Still other behavioral adaptations have the purpose of courtship. In order for the species to continue, animals must attract a mate and have young. The male sage grouse attracts a female by inflating his neck pouch and fanning his feathers. Some male penguins offer stones for nest-building as gifts to the females. The albatross performs an elaborate courtship ritual where he dances, leaps, sings, and points his beak to the sky. Male elk "bugle" to attract females and to announce dominance over other males.
Not all animal behaviors are adaptations. A raccoon who repeatedly seeks food in a local trash can, a deer who stays away from a yard with motion-activated night lights, or a bird who avoids bad-tasting insects after eating one, are all exhibiting learned behaviors. These behaviors may help the animal survive, but they will not be passed on to the next generation.
Prey, Predator, and Scavenger
Some animals eat other animals (predators), some try to keep from being eaten (prey), and others clean up the remains of dead animals (scavengers.) Predators are not villains - like all organisms, including humans, they are getting the energy (food) they need to survive. Each creature is necessary to the cycle of life. All animals in a natural ecosystem have a different "job" or ecological niche, and all adaptations help organisms to be successful in their niches. Whether an animal is predator or prey, it must have necessary adaptations to live another day, or it will not survive.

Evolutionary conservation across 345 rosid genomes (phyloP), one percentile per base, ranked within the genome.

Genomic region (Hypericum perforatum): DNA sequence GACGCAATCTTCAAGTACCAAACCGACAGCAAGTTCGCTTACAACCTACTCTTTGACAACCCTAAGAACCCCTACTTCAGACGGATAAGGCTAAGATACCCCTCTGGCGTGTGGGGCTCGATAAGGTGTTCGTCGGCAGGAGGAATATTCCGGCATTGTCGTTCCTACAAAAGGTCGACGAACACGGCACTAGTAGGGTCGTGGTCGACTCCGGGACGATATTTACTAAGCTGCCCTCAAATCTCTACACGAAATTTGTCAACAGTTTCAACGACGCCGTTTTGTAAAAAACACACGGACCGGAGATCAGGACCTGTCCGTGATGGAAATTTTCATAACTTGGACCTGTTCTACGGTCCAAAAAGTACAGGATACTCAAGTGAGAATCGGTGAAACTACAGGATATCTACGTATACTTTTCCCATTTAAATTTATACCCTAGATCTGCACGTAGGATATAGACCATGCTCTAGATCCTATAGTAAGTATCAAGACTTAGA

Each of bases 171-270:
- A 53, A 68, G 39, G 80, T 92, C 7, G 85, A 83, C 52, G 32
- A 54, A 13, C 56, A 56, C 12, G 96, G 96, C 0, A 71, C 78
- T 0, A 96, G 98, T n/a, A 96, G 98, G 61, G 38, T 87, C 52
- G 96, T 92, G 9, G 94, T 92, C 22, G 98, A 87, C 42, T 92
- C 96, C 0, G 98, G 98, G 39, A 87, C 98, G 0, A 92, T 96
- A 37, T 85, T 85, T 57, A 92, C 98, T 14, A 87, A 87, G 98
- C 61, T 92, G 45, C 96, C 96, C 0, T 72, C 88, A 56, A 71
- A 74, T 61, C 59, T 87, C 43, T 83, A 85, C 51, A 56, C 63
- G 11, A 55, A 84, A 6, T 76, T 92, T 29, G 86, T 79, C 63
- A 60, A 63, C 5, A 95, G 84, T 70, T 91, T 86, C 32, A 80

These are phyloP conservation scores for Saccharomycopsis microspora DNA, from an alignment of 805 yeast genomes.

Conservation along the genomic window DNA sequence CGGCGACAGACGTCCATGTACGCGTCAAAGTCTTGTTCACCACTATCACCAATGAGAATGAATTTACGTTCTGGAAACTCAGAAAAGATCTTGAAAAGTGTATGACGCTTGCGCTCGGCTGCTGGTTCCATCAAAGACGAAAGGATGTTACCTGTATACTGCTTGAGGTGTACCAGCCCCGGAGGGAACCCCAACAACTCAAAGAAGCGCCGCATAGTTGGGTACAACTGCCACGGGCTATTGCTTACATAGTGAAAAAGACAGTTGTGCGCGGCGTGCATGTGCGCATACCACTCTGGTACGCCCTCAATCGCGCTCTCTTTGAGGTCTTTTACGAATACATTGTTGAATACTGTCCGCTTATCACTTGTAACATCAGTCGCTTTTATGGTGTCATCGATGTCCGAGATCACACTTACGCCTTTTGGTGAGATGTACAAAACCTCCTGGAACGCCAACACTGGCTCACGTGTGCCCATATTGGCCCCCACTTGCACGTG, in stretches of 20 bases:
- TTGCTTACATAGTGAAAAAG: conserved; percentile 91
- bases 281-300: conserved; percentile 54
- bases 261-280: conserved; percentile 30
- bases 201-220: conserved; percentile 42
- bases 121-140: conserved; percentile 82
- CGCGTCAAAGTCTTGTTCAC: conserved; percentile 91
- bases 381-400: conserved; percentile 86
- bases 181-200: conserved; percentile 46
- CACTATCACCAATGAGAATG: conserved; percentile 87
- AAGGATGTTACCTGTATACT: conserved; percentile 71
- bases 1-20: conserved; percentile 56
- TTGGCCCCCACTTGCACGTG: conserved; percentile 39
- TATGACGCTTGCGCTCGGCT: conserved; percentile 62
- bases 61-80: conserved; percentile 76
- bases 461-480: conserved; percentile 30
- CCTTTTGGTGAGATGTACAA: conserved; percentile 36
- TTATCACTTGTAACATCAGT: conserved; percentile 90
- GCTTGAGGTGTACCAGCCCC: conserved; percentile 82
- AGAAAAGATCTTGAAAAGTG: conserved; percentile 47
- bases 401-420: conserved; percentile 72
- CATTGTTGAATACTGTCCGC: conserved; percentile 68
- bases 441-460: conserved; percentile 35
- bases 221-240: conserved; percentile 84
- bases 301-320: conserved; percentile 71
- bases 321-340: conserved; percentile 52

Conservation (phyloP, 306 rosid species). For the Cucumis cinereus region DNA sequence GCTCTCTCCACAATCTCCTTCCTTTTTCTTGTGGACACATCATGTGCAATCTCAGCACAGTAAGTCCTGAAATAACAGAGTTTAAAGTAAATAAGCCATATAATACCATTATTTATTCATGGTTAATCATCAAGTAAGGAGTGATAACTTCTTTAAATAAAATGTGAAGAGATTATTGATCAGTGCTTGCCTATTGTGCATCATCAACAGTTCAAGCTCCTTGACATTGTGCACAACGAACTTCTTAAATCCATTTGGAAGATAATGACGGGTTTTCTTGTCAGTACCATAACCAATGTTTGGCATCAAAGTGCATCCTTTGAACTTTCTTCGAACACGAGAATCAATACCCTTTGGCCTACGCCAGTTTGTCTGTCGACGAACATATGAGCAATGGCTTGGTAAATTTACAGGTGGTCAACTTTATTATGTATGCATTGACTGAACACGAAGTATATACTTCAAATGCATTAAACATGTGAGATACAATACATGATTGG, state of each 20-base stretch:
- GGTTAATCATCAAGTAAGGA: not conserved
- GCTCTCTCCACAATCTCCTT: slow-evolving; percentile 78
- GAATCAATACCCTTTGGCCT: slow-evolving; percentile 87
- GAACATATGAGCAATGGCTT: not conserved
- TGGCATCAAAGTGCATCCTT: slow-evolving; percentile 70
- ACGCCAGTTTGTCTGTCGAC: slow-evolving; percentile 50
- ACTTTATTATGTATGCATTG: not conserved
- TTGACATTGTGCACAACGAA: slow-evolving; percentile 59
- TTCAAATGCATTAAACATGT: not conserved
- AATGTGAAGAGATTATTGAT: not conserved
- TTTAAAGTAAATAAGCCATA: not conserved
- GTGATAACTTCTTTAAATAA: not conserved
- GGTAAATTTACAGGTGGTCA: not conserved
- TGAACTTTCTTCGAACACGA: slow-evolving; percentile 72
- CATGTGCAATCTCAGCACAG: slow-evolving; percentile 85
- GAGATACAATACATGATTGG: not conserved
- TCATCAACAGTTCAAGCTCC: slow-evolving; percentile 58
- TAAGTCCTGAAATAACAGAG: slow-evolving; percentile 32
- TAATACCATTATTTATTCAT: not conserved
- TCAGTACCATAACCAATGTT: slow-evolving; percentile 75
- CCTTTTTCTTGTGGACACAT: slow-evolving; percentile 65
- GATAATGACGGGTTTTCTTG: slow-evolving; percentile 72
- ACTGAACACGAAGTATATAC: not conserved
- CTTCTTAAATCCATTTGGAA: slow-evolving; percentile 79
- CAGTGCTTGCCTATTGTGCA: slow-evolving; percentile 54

Many prey animals have developed a variety of adaptations to protect themselves from becoming a predator's dinner. In order to survive, prey animals rely on camouflage, warning signals, well-developed senses, weapon-like body parts, and defensive behaviors.
Predators also have camouflage coloring and blend in with their surroundings, but for them the purpose is to hide when hunting prey. Other adaptations that make an animal a successful predator include body parts like sharp teeth, strong jaws or razor-like talons, physiological adaptations such as producing deadly venom, and behaviors like hunting in groups and stalking (sneaking up on) their prey.
Even scavengers have special adaptations. They use their excellent sense of smell to find their food - dead animals. Why does a vulture have a featherless head? This bird often feeds by putting its head into the bodies of dead animals. After it eats, its bare skin is exposed to the sun's heat which kills harmful bacteria that might have rubbed off from the decaying meat. A clean head keeps a vulture healthy, so it can live another day. In addition, the digestive track of vultures has an adaptation that allows vultures to not get sick from any diseased animals that they eat.
In all habitats, adaptations make the complex, interconnected food webs work.
Adapting to Environmental Change
Over time, environments can change and become drier, wetter, hotter, colder, darker or sunnier. Since adaptations develop to help animals survive in a specific habitat, what happens if the environment begins to change, and those adaptations no longer help the animal? If an animal's food source disappears, adaptations that help them find that food will no longer be useful. Sometimes even a small change in temperature or water quality can mean big problems for animals that have adapted to survive under certain conditions. Altered environments have meant extinction for some animals. When habitats change, in order to survive animals must either move to new areas, or respond to those changes through adaptations. For example, a species living in water that becomes more acidic might adapt by slowly shifting its own body chemistry.